People In Chelsea's Guaranteed Income Program Spent Most Of Money On Food

CHELSEA, Mass. (WBZ NewsRadio) — A study from Harvard's Rappaport Institute has found that participants in Chelsea's guaranteed income program spent most of their money on food.

The program was called "Chelsea Eats," and gave money directly to needy residents in the form of debit cards. The program was managed by a partnership between Chelsea and the Shah Family Foundation. Jill Shah, President of the Shah Family Foundation, called Chelsea Eats the largest guaranteed income project in the country.

Around 2,000 households were chosen to receive the debit cards out of approximately 3,100 applicants, and each debit card could contain between $100-$400 depending on the size of the family applying.

The study from Harvard found that most of the money spent on the cards went towards local grocery stores and wholesalers, including a nearly a third of the spending towards Market Basket alone.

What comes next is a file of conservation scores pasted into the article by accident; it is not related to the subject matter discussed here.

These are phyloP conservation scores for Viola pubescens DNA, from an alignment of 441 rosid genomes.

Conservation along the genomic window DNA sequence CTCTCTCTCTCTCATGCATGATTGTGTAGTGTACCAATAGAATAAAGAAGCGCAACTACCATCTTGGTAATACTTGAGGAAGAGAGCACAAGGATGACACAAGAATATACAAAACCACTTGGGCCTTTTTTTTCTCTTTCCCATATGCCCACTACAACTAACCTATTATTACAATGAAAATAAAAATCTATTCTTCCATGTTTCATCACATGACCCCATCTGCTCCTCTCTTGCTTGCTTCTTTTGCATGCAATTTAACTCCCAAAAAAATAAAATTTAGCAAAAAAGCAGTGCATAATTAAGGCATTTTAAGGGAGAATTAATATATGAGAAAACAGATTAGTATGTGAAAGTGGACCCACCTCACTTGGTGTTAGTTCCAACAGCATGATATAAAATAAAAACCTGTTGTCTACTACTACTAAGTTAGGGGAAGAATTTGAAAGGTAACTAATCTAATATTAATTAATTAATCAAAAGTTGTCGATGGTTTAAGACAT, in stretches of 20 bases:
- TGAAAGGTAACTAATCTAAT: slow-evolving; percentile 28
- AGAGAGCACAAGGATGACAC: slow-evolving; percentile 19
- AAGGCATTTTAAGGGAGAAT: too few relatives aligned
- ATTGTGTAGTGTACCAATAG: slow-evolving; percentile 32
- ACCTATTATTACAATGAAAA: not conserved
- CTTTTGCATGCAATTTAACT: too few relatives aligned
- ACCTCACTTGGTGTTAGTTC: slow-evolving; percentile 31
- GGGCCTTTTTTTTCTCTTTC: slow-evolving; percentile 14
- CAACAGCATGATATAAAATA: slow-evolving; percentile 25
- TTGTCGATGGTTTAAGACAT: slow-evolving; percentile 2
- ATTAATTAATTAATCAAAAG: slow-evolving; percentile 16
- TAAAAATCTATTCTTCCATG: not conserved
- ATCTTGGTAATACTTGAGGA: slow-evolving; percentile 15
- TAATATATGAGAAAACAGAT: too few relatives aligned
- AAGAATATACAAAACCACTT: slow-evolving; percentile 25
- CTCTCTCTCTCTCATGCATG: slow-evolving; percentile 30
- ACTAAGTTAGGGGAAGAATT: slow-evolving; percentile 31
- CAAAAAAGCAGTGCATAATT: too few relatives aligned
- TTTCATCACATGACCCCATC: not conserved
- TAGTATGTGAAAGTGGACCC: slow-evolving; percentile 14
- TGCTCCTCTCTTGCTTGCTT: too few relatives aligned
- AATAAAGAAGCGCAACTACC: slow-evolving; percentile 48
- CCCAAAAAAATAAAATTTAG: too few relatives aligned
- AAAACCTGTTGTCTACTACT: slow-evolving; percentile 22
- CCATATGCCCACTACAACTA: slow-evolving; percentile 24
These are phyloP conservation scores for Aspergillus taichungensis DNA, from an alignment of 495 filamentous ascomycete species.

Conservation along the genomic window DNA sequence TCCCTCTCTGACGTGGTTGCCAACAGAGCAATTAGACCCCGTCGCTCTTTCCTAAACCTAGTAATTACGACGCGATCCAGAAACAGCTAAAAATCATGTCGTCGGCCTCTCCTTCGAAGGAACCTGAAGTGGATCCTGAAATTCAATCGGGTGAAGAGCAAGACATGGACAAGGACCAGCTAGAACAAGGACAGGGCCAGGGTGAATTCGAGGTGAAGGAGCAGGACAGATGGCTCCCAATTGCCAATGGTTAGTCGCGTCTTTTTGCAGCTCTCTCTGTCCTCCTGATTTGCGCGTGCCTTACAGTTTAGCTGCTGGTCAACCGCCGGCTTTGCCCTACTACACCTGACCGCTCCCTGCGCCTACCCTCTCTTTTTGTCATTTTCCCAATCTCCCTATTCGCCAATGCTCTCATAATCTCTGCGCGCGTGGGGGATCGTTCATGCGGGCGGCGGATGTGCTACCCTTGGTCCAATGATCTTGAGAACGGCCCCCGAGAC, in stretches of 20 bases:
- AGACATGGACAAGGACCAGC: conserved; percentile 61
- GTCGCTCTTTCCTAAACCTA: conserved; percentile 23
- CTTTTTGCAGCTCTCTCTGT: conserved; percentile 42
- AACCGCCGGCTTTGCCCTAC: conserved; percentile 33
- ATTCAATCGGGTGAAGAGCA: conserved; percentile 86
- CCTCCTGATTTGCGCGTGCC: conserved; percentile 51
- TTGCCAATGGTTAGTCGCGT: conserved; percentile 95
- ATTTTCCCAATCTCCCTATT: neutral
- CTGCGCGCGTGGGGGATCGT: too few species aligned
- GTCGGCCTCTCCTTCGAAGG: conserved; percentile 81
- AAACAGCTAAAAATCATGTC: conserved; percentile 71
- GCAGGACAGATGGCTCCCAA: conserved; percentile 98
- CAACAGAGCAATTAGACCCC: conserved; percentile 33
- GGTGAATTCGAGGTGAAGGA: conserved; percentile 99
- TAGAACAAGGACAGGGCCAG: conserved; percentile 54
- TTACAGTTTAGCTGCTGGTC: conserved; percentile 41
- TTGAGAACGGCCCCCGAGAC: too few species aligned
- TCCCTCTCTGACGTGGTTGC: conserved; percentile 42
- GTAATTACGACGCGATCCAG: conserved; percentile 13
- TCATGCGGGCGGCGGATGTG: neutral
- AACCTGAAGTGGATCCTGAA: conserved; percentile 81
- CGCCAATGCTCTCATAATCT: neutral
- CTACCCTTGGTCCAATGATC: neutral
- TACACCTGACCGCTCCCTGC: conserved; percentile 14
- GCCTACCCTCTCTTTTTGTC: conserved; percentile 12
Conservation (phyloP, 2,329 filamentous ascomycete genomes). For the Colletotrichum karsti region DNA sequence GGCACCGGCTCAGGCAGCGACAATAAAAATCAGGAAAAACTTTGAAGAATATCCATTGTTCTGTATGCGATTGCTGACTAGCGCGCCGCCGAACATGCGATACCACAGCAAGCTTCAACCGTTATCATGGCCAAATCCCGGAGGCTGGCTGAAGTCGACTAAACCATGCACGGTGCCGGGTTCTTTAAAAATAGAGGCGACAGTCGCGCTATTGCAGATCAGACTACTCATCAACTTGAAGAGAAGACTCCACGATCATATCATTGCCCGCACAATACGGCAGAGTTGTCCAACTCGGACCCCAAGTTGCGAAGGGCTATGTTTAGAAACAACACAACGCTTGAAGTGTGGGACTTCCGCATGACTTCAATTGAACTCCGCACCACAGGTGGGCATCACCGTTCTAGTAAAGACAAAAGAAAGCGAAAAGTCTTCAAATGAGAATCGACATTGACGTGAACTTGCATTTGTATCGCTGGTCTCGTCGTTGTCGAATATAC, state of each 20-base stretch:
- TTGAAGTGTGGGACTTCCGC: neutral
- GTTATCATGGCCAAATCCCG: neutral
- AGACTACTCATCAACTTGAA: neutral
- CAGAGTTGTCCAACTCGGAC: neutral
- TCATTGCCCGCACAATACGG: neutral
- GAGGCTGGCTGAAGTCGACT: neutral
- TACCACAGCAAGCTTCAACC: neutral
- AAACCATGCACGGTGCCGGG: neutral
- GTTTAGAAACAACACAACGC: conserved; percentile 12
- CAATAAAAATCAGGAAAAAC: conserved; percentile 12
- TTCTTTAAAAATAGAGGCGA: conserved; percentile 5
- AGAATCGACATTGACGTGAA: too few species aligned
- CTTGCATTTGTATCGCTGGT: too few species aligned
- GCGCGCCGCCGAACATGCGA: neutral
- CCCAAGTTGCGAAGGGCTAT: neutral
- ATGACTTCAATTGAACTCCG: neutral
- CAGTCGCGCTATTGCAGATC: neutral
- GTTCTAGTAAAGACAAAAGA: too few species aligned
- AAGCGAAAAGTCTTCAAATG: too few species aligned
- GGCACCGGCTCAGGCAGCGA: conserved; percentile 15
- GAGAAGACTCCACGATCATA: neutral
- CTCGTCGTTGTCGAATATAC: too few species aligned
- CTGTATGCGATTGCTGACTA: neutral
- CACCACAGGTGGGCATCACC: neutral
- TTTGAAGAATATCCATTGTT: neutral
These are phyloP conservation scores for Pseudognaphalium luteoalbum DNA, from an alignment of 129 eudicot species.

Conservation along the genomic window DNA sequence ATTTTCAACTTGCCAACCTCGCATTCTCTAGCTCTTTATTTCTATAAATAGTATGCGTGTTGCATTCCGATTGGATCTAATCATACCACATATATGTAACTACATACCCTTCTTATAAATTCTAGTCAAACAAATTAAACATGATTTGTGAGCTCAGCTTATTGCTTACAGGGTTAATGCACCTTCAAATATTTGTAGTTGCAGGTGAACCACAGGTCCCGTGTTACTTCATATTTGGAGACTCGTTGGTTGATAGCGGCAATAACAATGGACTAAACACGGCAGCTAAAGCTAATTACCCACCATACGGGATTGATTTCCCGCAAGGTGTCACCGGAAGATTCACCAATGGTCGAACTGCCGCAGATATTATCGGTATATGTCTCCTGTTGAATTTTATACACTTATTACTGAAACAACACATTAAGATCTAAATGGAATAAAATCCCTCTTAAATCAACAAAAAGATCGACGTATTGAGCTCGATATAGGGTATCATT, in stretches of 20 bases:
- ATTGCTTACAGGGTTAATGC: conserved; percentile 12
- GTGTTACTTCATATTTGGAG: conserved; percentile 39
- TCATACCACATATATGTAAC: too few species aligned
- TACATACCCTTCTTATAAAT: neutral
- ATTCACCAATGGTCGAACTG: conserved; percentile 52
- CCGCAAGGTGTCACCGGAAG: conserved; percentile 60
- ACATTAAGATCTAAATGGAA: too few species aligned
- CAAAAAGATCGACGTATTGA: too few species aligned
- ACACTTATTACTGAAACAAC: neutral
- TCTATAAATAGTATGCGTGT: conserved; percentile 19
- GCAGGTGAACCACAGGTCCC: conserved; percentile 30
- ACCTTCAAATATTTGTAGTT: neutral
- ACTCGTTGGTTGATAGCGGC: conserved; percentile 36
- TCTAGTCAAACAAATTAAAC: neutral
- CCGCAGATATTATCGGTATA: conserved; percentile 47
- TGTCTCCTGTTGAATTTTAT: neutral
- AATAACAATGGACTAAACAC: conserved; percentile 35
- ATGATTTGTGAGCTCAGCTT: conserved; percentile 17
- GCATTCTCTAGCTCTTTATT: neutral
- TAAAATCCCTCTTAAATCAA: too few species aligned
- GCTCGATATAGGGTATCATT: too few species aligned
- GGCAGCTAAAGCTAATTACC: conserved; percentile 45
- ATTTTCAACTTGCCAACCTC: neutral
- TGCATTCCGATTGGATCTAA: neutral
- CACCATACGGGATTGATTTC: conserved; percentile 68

Out of the nearly $2.1 million spent across the program, 73% went toward stores that mostly sell food. Around 60% of the money stayed in Chelsea, going to shops and stores in the city.

Bob Giannino, the CEO of the Massachusetts Bay and Merrimack Valley United Way, said the findings are not surprising. "The money is being infused right into the local economy. It's obvious that families are utilizing these resources to put food on their table, to put clothing on their children's backs," he said.

Another key finding in the study: just 0.4% of the money was spent on liquor stores and smokeshops.

The income requirements for the program were fairly strict, and a family household of four would need to bring in $38,350 or less to qualify.

WBZ's Karyn Regal (@Karynregal) has more:

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(Photo: Getty Images)

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